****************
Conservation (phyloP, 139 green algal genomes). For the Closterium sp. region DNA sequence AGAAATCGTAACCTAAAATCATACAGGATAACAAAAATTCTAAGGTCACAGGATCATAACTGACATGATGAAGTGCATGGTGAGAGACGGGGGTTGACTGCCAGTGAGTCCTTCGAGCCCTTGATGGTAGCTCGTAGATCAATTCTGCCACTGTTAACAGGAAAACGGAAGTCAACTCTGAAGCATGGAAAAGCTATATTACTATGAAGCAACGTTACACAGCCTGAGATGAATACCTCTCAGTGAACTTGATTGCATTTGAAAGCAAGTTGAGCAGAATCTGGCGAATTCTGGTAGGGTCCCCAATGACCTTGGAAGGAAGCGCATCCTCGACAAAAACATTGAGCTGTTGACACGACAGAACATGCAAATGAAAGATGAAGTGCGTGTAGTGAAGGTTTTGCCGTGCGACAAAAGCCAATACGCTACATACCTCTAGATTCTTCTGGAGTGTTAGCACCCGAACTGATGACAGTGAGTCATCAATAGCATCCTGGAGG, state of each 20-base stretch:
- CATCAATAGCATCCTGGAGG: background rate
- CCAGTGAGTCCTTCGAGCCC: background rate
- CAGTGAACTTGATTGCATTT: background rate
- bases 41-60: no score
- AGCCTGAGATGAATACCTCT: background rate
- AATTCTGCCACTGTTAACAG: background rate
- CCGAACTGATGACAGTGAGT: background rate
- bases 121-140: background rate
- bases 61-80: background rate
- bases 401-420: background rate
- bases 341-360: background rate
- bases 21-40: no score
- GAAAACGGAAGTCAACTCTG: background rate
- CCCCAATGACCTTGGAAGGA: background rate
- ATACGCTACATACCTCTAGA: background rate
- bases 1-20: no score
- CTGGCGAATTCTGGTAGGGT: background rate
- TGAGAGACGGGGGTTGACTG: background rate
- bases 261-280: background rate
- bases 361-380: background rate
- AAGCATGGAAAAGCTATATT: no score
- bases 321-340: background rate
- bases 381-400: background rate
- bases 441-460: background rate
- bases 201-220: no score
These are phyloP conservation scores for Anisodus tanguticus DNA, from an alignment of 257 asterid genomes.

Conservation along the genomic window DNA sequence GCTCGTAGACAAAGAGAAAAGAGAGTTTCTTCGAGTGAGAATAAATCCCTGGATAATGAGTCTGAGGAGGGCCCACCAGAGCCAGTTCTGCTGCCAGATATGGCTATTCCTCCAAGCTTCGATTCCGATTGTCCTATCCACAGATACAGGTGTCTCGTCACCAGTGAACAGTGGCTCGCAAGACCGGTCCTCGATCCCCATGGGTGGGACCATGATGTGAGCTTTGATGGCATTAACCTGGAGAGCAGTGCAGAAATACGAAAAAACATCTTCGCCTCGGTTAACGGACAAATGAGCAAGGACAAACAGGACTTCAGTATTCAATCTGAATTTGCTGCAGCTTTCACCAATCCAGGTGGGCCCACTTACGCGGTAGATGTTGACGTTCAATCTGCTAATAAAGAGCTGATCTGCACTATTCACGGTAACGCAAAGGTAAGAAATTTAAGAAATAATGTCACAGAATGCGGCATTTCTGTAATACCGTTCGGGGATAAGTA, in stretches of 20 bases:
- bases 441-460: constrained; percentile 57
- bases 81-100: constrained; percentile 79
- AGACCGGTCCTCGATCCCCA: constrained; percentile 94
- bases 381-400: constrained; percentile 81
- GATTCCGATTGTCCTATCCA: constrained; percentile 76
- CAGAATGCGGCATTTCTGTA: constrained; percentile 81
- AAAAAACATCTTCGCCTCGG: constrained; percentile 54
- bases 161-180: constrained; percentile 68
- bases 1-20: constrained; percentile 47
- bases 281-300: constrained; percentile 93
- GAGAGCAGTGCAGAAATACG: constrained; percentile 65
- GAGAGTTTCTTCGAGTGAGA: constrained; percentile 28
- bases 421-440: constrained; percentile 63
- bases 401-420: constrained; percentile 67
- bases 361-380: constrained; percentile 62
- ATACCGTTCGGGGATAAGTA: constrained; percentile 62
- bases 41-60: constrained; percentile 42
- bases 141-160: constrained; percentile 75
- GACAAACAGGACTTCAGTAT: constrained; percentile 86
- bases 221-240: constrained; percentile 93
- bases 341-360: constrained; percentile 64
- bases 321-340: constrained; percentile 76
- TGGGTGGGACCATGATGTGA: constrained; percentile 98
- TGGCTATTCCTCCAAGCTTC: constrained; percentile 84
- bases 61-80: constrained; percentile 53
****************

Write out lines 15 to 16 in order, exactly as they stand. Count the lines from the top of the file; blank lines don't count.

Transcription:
- CCCCAATGACCTTGGAAGGA: background rate
- ATACGCTACATACCTCTAGA: background rate